Hollywood may be releasing more queer films, but one group is missing
Although a flood of queer films are being celebrated in the mainstream, there’s still something missing from the roster of movies that have been released.
Whether it’s Moonlight, Call Me By Your Name or Love, Simon being celebrated through gleaming accolades in Hollywood, there’s one poignant act about queer coming of age films: They are not favouring the depiction of lesbian women.
According to GLAAD – the Gay and Lesbian Alliance Against Defamation – gay men comprise an overwhelming 83 percent of LGBT representation in the media, while lesbian characters featured on our screens at 35 percent of the rate.
In 2017, the organisation also found that of the 2016’s top films just 18 percent included LGBTQ characters.
“Gay men seem to be so much better represented [than lesbians], although I’d say they get slotted into the camp niche and the diversity of their representation is consequentially restricted,” a spokesperson for the Arts Trade Union Equity said to studybreaks.com.
“Gay male representation is improving, although camp gay men are still the norm, especially in comedy scenarios.”
Even on TV screens, explicitly lesbian dramas do not seem to make the silver screen’s grade.
Although flourishing bisexual characters can be seen in the likes of Riverdale, shows such like Everything Sucks! have been discontinued to a great deal of backlash.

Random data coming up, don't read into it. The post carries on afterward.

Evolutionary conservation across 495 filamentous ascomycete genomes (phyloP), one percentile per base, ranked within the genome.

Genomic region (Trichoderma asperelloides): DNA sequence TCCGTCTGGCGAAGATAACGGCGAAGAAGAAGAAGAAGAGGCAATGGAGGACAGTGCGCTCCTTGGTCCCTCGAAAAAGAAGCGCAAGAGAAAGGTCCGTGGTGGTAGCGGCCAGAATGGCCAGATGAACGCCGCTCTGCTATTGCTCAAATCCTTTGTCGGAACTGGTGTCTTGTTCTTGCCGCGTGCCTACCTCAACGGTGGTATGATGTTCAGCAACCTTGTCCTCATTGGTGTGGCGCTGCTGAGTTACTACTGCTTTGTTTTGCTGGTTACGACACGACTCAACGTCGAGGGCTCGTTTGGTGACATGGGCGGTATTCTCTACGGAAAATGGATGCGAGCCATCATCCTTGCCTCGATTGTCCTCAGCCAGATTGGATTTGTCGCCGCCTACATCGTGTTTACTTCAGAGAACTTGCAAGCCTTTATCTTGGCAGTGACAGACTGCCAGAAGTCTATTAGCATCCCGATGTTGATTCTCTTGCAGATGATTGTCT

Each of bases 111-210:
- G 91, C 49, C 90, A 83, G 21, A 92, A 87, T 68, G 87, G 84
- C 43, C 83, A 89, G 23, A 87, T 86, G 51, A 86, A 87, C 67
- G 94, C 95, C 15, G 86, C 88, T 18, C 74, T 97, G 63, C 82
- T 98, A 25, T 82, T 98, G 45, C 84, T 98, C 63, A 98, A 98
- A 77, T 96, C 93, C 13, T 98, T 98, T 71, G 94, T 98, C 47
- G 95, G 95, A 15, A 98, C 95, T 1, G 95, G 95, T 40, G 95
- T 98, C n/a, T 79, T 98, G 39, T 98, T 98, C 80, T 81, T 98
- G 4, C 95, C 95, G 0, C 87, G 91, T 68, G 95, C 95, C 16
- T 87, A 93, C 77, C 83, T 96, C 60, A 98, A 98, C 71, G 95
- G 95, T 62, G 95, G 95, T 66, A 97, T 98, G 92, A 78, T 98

Hopes are high that the release of Disobedience will start to equal out the stakes when it comes to lesbian representation in Hollywood film.
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Starring Rachel Weisz and Rachel McAdams, the film follows a young woman who returns to her Orthodox Jewish home after learning about the death of her estranged father.
Unable to deny her feelings for her best friend, she rekindles her love for the woman who is now married to her cousin.
However, UK fans will have a bit of a wait on their hands when it comes to the adaptation of the Naomi Alderman novel, which will be coming to British screens on 28 September 2018.
However, whether it’s Disobedience or Love, Simon, one thing is apparent: None of these title roles are being played by queer actors.
Perhaps it’s also worth asking the industry if it will only change when it puts queer actors on the screen – and introduces them into the lofty ranks of the industry.